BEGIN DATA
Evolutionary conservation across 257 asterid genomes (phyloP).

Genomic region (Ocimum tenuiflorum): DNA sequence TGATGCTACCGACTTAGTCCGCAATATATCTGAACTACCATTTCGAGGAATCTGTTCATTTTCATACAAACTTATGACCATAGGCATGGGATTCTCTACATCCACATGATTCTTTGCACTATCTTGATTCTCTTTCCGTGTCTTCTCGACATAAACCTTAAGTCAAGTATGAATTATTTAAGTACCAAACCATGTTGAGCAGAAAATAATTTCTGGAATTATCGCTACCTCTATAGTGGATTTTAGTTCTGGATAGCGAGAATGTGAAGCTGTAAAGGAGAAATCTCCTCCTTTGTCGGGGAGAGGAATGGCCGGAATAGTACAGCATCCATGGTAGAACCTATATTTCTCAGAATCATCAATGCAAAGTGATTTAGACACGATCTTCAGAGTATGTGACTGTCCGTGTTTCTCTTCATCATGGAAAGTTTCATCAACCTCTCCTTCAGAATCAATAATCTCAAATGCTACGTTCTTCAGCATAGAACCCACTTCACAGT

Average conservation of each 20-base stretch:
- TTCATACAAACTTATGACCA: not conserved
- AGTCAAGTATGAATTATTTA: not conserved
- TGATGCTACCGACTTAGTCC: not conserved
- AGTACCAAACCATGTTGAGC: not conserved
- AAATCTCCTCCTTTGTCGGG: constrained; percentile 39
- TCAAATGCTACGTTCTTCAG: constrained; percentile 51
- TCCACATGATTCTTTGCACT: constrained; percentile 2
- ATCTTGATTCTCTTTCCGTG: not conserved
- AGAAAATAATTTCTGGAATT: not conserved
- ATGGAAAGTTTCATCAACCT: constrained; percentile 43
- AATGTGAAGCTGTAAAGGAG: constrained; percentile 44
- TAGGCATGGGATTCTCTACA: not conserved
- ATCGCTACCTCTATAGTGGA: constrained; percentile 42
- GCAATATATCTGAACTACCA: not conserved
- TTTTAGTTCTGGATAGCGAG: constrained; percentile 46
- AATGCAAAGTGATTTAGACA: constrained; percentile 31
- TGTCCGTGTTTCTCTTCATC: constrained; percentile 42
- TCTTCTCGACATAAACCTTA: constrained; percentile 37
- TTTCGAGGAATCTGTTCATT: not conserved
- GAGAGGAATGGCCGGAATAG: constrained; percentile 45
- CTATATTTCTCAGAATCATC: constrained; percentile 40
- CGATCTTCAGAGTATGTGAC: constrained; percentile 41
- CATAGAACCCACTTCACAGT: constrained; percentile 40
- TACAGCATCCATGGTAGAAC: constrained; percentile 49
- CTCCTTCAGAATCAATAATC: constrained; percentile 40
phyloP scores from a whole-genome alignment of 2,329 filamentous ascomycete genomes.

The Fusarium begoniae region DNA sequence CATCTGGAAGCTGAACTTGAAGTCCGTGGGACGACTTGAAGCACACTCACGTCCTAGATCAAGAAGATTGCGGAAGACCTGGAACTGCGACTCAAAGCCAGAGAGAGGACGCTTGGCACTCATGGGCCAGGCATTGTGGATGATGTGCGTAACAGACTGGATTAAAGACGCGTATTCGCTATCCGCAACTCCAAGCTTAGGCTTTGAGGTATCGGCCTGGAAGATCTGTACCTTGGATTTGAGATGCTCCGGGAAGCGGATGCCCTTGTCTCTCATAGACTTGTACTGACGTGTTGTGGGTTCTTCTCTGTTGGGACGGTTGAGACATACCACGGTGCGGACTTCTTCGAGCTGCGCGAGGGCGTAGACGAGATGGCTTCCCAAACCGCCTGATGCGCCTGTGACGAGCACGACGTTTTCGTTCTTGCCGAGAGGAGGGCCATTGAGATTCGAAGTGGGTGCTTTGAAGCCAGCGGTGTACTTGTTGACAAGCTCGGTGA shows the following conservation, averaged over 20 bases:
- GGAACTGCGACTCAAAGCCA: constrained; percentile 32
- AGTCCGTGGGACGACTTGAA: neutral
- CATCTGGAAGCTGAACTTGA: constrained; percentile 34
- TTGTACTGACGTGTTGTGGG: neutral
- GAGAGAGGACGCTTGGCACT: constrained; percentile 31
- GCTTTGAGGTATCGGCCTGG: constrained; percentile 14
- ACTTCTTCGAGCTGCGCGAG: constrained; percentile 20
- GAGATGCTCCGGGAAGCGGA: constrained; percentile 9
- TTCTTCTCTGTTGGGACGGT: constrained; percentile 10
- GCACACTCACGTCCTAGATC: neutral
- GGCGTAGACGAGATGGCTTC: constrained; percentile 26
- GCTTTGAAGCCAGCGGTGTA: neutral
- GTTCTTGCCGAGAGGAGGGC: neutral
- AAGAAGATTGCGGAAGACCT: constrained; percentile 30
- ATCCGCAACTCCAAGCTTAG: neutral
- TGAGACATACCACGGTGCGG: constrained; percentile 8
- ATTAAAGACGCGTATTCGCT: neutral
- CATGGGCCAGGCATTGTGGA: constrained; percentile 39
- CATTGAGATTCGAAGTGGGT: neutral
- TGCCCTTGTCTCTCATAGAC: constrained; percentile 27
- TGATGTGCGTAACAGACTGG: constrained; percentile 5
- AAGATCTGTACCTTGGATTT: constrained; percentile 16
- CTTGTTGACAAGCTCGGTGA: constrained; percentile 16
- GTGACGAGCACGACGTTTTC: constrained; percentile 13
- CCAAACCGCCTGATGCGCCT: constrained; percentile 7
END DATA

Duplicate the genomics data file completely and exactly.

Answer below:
Evolutionary conservation across 257 asterid genomes (phyloP).

Genomic region (Ocimum tenuiflorum): DNA sequence TGATGCTACCGACTTAGTCCGCAATATATCTGAACTACCATTTCGAGGAATCTGTTCATTTTCATACAAACTTATGACCATAGGCATGGGATTCTCTACATCCACATGATTCTTTGCACTATCTTGATTCTCTTTCCGTGTCTTCTCGACATAAACCTTAAGTCAAGTATGAATTATTTAAGTACCAAACCATGTTGAGCAGAAAATAATTTCTGGAATTATCGCTACCTCTATAGTGGATTTTAGTTCTGGATAGCGAGAATGTGAAGCTGTAAAGGAGAAATCTCCTCCTTTGTCGGGGAGAGGAATGGCCGGAATAGTACAGCATCCATGGTAGAACCTATATTTCTCAGAATCATCAATGCAAAGTGATTTAGACACGATCTTCAGAGTATGTGACTGTCCGTGTTTCTCTTCATCATGGAAAGTTTCATCAACCTCTCCTTCAGAATCAATAATCTCAAATGCTACGTTCTTCAGCATAGAACCCACTTCACAGT

Average conservation of each 20-base stretch:
- TTCATACAAACTTATGACCA: not conserved
- AGTCAAGTATGAATTATTTA: not conserved
- TGATGCTACCGACTTAGTCC: not conserved
- AGTACCAAACCATGTTGAGC: not conserved
- AAATCTCCTCCTTTGTCGGG: constrained; percentile 39
- TCAAATGCTACGTTCTTCAG: constrained; percentile 51
- TCCACATGATTCTTTGCACT: constrained; percentile 2
- ATCTTGATTCTCTTTCCGTG: not conserved
- AGAAAATAATTTCTGGAATT: not conserved
- ATGGAAAGTTTCATCAACCT: constrained; percentile 43
- AATGTGAAGCTGTAAAGGAG: constrained; percentile 44
- TAGGCATGGGATTCTCTACA: not conserved
- ATCGCTACCTCTATAGTGGA: constrained; percentile 42
- GCAATATATCTGAACTACCA: not conserved
- TTTTAGTTCTGGATAGCGAG: constrained; percentile 46
- AATGCAAAGTGATTTAGACA: constrained; percentile 31
- TGTCCGTGTTTCTCTTCATC: constrained; percentile 42
- TCTTCTCGACATAAACCTTA: constrained; percentile 37
- TTTCGAGGAATCTGTTCATT: not conserved
- GAGAGGAATGGCCGGAATAG: constrained; percentile 45
- CTATATTTCTCAGAATCATC: constrained; percentile 40
- CGATCTTCAGAGTATGTGAC: constrained; percentile 41
- CATAGAACCCACTTCACAGT: constrained; percentile 40
- TACAGCATCCATGGTAGAAC: constrained; percentile 49
- CTCCTTCAGAATCAATAATC: constrained; percentile 40
phyloP scores from a whole-genome alignment of 2,329 filamentous ascomycete genomes.

The Fusarium begoniae region DNA sequence CATCTGGAAGCTGAACTTGAAGTCCGTGGGACGACTTGAAGCACACTCACGTCCTAGATCAAGAAGATTGCGGAAGACCTGGAACTGCGACTCAAAGCCAGAGAGAGGACGCTTGGCACTCATGGGCCAGGCATTGTGGATGATGTGCGTAACAGACTGGATTAAAGACGCGTATTCGCTATCCGCAACTCCAAGCTTAGGCTTTGAGGTATCGGCCTGGAAGATCTGTACCTTGGATTTGAGATGCTCCGGGAAGCGGATGCCCTTGTCTCTCATAGACTTGTACTGACGTGTTGTGGGTTCTTCTCTGTTGGGACGGTTGAGACATACCACGGTGCGGACTTCTTCGAGCTGCGCGAGGGCGTAGACGAGATGGCTTCCCAAACCGCCTGATGCGCCTGTGACGAGCACGACGTTTTCGTTCTTGCCGAGAGGAGGGCCATTGAGATTCGAAGTGGGTGCTTTGAAGCCAGCGGTGTACTTGTTGACAAGCTCGGTGA shows the following conservation, averaged over 20 bases:
- GGAACTGCGACTCAAAGCCA: constrained; percentile 32
- AGTCCGTGGGACGACTTGAA: neutral
- CATCTGGAAGCTGAACTTGA: constrained; percentile 34
- TTGTACTGACGTGTTGTGGG: neutral
- GAGAGAGGACGCTTGGCACT: constrained; percentile 31
- GCTTTGAGGTATCGGCCTGG: constrained; percentile 14
- ACTTCTTCGAGCTGCGCGAG: constrained; percentile 20
- GAGATGCTCCGGGAAGCGGA: constrained; percentile 9
- TTCTTCTCTGTTGGGACGGT: constrained; percentile 10
- GCACACTCACGTCCTAGATC: neutral
- GGCGTAGACGAGATGGCTTC: constrained; percentile 26
- GCTTTGAAGCCAGCGGTGTA: neutral
- GTTCTTGCCGAGAGGAGGGC: neutral
- AAGAAGATTGCGGAAGACCT: constrained; percentile 30
- ATCCGCAACTCCAAGCTTAG: neutral
- TGAGACATACCACGGTGCGG: constrained; percentile 8
- ATTAAAGACGCGTATTCGCT: neutral
- CATGGGCCAGGCATTGTGGA: constrained; percentile 39
- CATTGAGATTCGAAGTGGGT: neutral
- TGCCCTTGTCTCTCATAGAC: constrained; percentile 27
- TGATGTGCGTAACAGACTGG: constrained; percentile 5
- AAGATCTGTACCTTGGATTT: constrained; percentile 16
- CTTGTTGACAAGCTCGGTGA: constrained; percentile 16
- GTGACGAGCACGACGTTTTC: constrained; percentile 13
- CCAAACCGCCTGATGCGCCT: constrained; percentile 7